A foot sprain occurs when the ligaments that cross the foot are torn. These injuries can come about from overuse or from landing hard on an uneven surface. Once the ligaments are torn, it's important to see your doctor to find out how bad the sprain is and whether you'll need additional therapy.
Most mild sprains need nothing more than RICE (rest, ice, compression and elevation) to heal. In fact, one of the simplest, yet most effective, home remedies for a sprained ankle or foot is to alternately immerse your foot in warm and cold water.
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As you begin to regain movement, soaking your foot in ice water helps you to regain mobility and ease the pain from rehabilitation exercises.
Read more: How to Care for a Sprained Foot
Confirm Your Diagnosis
Visit your doctor and have her look at your foot to confirm that it's a sprain. The doctor can also give you an update on where you are in the healing process. Severe foot sprains may need professional rehabilitation.
Don't undertake rehabilitation exercises on your own unless your doctor authorizes you to do so. Transition from simple RICE to an ice bath for a sprained ankle or foot once your doctor gives you the go-ahead.
Prepare a Warm-Water Bath
Fill your first basin with water that's warm enough to soothe your foot, but not so hot that it hurts to put your foot in the basin. Drugstores carry plastic basins specifically designed for soaking feet. In a pinch, you can also use a 5-gallon plastic bucket.
Prepare an Ice Bath
Add about an ice tray's worth of cubes to a second foot basin. Soaking your foot in ice water is one of the most effective ways to help relieve swelling, according to the Mayo Clinic.
Place Your Foot in Warm Water
Set your sprained foot in a warm bath and allow it to soak for 10 to 15 minutes. Starting with a warm-water soak helps to loosen up the foot muscles, which facilitates better range of motion.
Test Your Mobility
When you take your foot out of the warm bath, test your mobility by carefully wiggling your foot up and down for about 30 seconds. If the motion is painful, stop immediately. This means your foot has not yet healed enough for mobility. Otherwise, continue stretching up, then down, for a total of 10 intervals of 30 seconds each.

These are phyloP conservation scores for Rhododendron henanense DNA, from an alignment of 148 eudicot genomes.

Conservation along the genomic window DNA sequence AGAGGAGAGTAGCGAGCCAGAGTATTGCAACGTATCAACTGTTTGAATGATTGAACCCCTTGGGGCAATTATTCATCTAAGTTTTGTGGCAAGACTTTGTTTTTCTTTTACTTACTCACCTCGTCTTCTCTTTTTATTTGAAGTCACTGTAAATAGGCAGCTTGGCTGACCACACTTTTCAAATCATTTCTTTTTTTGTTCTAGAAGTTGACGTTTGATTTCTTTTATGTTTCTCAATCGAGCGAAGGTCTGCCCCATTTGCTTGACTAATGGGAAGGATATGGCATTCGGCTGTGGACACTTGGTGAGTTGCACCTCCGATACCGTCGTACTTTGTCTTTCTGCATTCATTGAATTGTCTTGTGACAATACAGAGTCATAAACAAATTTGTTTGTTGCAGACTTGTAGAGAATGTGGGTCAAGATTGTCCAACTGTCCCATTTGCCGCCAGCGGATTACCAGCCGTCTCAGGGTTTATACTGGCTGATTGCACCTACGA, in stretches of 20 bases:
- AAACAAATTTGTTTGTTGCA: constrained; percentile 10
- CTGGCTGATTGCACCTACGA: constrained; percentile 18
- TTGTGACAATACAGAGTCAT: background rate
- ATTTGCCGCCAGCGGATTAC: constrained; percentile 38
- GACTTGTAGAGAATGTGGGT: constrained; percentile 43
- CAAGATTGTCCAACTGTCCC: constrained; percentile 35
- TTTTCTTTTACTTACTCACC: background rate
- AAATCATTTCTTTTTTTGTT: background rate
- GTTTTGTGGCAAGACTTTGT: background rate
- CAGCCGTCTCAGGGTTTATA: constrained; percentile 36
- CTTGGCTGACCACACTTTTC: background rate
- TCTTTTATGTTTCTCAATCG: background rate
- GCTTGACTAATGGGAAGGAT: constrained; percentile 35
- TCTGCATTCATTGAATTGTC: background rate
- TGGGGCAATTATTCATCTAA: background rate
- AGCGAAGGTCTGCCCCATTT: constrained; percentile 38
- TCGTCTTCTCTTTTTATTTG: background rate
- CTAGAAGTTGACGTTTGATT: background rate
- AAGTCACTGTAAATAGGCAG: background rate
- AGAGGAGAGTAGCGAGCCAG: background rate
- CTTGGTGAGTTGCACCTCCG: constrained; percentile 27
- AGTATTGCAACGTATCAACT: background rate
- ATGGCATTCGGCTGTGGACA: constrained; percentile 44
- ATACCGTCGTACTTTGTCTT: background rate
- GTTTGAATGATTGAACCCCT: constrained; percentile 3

Soak Your Foot in Ice Water
Immerse your foot in a cold bath immediately following your mobility exercises. Allow the foot to soak for about 10 minutes. Soaking your feet in ice water will help stop any excessive swelling that could occur after moving your foot for the first time.
Remove your foot from the ice water when the cold is too much to stand. Pat your foot dry with a clean, dry towel. If your doctor has suggested a brace or bandage, put it on once your foot is clean and dry.
If your foot is still sore after the mobility exercises and soaking feet in ice water, return the foot to the warm water once again to soothe the muscles.
Additional Home Treatments
Epsom salts is one of the classic home remedies for a sprain. Add it to the warm water basin when you do your alternating warm and cold foot baths. Or just sprinkle Epsom salts in your regular bathtub before taking a full-body soak. Over-the-counter medications, like ibuprofen and acetaminophen, can further ease pain and swelling, if needed.
Is this an emergency? If you are experiencing serious medical symptoms, please see the National Library of Medicine’s list of signs you need emergency medical attention or call 911.